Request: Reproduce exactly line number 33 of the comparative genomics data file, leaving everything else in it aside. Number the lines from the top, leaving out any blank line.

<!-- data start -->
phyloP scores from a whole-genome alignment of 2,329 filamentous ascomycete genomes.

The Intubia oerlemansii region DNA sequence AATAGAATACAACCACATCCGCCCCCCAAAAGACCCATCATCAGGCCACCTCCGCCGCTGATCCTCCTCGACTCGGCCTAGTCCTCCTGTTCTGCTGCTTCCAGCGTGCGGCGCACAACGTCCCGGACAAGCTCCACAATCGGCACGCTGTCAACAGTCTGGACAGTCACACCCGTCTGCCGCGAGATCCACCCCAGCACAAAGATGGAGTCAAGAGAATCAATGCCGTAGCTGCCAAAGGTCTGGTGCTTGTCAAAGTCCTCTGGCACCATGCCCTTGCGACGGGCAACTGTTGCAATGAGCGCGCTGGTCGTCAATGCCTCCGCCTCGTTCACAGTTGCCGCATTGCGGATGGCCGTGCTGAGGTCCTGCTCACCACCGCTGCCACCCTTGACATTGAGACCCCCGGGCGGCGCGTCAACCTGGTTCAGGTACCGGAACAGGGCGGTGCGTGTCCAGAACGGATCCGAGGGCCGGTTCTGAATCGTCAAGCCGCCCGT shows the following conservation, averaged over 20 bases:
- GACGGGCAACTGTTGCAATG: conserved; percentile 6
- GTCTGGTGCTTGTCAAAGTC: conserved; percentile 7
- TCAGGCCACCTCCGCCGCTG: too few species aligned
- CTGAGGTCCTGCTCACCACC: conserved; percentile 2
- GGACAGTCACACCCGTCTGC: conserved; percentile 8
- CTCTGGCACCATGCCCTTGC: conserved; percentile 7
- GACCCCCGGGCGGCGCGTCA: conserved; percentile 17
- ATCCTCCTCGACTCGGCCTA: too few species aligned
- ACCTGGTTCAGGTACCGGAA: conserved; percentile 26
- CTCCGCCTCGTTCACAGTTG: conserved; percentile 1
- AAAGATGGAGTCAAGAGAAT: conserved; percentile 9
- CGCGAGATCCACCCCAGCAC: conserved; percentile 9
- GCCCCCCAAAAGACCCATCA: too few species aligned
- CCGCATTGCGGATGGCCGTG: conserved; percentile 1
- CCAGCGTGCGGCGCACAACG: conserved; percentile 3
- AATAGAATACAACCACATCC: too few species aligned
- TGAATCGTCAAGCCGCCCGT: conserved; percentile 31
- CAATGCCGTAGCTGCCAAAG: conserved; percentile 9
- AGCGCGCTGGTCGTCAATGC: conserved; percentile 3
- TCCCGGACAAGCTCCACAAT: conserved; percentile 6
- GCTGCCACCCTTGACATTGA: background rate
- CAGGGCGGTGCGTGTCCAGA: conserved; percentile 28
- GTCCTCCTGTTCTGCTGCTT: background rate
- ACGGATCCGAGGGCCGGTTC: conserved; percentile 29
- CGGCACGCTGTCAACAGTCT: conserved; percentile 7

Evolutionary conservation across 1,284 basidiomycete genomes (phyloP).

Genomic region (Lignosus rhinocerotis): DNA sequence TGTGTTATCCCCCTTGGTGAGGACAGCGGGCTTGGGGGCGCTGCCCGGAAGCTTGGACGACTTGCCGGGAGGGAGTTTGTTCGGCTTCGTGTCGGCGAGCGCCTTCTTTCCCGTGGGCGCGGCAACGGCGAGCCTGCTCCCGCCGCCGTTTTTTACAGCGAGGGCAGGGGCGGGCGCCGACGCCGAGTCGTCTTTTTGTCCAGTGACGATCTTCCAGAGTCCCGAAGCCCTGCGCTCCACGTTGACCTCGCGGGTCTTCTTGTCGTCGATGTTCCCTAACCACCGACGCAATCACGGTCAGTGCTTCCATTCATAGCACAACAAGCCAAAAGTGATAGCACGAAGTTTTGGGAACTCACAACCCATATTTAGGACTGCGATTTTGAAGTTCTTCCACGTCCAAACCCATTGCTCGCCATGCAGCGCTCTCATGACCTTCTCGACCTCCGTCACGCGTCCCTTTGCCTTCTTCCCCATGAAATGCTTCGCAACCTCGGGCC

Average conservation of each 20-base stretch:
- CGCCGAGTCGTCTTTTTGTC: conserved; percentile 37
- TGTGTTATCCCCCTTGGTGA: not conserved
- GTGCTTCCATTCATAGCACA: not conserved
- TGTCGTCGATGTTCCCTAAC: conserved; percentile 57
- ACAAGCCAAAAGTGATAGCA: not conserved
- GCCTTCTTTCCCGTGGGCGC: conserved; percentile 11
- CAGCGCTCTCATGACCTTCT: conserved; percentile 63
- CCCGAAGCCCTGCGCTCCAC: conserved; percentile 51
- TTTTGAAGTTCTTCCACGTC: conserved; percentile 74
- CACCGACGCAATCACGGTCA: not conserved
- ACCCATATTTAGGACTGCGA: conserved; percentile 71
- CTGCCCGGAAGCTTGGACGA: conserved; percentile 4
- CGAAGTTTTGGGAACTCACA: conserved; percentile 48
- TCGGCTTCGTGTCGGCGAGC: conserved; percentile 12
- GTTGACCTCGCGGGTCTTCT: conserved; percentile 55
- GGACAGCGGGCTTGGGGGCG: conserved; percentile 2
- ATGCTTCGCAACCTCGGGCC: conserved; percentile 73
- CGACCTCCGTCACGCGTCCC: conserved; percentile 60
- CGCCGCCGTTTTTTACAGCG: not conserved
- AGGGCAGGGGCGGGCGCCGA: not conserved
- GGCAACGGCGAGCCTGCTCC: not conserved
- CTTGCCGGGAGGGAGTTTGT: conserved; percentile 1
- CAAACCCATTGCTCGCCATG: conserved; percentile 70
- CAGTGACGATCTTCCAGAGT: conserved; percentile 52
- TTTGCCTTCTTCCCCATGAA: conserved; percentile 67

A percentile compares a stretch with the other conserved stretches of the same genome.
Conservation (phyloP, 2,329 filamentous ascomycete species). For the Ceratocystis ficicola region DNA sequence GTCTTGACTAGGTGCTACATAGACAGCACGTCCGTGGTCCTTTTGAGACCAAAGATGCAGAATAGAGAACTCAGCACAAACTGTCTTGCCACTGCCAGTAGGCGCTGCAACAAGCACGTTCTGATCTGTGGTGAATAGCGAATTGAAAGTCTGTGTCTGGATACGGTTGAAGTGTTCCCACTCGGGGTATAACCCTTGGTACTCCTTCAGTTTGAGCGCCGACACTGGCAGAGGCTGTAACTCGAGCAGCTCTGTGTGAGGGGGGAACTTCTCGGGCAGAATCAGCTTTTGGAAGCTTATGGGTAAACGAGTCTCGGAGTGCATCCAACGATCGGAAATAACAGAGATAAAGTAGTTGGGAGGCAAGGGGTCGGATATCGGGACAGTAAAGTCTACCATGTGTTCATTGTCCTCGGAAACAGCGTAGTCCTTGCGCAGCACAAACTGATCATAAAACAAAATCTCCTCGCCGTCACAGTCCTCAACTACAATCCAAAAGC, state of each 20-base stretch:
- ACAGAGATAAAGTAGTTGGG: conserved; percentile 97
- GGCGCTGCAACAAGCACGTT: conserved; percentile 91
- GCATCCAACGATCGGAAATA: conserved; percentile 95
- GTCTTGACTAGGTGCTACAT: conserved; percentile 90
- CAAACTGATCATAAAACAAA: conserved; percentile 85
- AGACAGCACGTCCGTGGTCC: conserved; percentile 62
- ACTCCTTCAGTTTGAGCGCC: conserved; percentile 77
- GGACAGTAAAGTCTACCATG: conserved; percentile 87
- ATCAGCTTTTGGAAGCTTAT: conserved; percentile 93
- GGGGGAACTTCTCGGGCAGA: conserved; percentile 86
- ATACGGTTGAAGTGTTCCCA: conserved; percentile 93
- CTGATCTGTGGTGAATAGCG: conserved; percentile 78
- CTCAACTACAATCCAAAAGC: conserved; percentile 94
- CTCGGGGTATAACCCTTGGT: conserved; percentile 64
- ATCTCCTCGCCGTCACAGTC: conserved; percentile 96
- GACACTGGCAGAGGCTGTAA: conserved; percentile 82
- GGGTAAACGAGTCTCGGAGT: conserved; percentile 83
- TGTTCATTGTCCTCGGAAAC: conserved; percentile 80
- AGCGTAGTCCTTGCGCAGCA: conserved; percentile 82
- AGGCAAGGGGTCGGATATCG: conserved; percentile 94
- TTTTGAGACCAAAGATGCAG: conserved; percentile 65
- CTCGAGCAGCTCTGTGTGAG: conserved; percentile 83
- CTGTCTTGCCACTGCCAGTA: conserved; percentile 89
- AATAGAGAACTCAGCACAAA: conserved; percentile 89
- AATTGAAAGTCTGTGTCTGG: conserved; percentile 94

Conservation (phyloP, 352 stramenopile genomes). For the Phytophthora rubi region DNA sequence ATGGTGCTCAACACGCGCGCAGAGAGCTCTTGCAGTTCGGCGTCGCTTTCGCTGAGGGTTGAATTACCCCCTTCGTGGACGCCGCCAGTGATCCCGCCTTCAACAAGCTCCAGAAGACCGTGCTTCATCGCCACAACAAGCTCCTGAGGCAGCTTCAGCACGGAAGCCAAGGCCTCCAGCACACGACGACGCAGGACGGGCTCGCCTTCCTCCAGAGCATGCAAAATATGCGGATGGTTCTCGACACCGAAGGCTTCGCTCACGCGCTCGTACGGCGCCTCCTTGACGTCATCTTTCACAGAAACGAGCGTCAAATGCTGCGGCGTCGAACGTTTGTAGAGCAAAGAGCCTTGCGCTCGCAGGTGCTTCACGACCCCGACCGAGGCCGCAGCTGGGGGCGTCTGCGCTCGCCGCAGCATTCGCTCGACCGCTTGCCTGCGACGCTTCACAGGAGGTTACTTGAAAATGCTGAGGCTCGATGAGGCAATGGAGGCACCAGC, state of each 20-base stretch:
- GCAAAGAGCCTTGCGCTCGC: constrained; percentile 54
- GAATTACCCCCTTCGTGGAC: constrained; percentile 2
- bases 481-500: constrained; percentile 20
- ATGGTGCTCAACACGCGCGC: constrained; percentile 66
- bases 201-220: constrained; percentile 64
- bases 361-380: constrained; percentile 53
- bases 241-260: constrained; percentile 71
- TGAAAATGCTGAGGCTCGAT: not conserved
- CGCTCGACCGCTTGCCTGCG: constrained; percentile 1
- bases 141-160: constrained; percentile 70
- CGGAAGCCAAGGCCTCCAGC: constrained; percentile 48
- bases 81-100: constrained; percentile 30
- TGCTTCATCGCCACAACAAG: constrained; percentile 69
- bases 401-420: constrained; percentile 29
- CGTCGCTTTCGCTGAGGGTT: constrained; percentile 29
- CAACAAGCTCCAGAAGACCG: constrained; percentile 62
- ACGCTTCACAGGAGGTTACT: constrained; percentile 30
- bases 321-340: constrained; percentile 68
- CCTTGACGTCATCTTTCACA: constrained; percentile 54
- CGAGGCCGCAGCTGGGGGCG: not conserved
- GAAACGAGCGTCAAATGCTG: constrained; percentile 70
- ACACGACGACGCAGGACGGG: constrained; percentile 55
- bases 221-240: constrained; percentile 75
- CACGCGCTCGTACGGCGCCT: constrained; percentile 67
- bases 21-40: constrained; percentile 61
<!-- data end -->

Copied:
- GTGCTTCCATTCATAGCACA: not conserved